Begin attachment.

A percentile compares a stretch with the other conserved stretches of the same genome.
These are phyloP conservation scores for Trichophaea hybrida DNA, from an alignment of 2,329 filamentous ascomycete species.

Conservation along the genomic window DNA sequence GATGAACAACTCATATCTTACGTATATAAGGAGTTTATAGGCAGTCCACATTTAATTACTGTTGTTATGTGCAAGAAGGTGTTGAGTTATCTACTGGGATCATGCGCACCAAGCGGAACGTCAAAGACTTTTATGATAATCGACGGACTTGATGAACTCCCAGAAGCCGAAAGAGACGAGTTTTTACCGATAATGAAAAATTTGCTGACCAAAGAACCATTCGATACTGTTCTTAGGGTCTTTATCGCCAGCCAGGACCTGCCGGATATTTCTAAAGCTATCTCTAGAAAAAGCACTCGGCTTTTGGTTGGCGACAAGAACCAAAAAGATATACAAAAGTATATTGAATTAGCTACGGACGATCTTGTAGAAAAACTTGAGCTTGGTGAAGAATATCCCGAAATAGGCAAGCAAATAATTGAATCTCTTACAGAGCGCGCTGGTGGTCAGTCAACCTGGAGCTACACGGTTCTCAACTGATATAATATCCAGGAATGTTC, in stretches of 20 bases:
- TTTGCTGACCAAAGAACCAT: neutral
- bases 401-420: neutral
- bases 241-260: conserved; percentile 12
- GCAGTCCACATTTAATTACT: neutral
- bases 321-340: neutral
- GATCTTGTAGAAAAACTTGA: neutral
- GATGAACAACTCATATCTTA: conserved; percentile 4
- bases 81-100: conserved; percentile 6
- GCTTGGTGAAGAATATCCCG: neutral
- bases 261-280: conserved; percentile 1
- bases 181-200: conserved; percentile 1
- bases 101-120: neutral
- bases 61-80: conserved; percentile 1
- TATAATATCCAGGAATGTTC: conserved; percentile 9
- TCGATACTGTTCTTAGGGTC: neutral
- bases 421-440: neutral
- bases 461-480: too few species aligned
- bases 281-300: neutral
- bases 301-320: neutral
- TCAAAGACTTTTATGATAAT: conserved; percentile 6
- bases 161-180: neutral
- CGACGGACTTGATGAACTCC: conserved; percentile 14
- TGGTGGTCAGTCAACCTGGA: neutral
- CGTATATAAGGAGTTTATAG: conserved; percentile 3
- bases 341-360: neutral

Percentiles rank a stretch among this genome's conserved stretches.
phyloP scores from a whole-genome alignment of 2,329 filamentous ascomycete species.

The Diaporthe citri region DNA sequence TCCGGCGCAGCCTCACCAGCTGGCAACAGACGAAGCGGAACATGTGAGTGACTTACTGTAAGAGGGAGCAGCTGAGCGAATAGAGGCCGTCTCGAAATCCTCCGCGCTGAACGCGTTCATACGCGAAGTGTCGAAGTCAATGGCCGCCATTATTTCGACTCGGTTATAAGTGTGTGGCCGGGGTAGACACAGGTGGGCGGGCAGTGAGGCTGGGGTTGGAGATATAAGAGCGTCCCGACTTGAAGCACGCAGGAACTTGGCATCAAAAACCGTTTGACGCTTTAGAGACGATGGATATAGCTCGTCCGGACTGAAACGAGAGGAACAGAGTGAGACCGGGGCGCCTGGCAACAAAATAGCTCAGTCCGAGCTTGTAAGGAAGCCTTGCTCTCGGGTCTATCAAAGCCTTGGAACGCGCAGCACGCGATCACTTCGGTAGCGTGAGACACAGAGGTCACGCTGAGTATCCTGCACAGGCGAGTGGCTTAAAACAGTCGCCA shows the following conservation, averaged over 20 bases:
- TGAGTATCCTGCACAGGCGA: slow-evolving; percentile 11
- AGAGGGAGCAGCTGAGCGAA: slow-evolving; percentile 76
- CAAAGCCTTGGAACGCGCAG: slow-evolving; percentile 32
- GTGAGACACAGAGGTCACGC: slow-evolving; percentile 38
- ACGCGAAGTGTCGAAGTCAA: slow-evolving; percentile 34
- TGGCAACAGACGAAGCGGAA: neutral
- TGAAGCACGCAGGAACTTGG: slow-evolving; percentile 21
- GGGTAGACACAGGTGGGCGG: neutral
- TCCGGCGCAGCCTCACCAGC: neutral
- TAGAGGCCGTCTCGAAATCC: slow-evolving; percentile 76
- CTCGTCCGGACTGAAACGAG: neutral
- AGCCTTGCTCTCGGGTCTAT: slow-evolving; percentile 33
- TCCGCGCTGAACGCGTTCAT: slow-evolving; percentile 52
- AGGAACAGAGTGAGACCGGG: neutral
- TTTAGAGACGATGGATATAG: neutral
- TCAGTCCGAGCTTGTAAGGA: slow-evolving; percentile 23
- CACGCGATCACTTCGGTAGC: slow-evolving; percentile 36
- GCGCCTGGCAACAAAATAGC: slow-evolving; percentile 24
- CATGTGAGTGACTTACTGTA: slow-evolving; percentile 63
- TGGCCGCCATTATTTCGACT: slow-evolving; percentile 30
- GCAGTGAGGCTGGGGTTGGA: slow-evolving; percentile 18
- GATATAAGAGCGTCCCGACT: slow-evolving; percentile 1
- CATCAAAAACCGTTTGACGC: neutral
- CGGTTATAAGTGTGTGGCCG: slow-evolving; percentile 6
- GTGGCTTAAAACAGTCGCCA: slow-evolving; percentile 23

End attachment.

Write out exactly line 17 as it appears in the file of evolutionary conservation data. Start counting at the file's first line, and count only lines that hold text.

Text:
- TATAATATCCAGGAATGTTC: conserved; percentile 9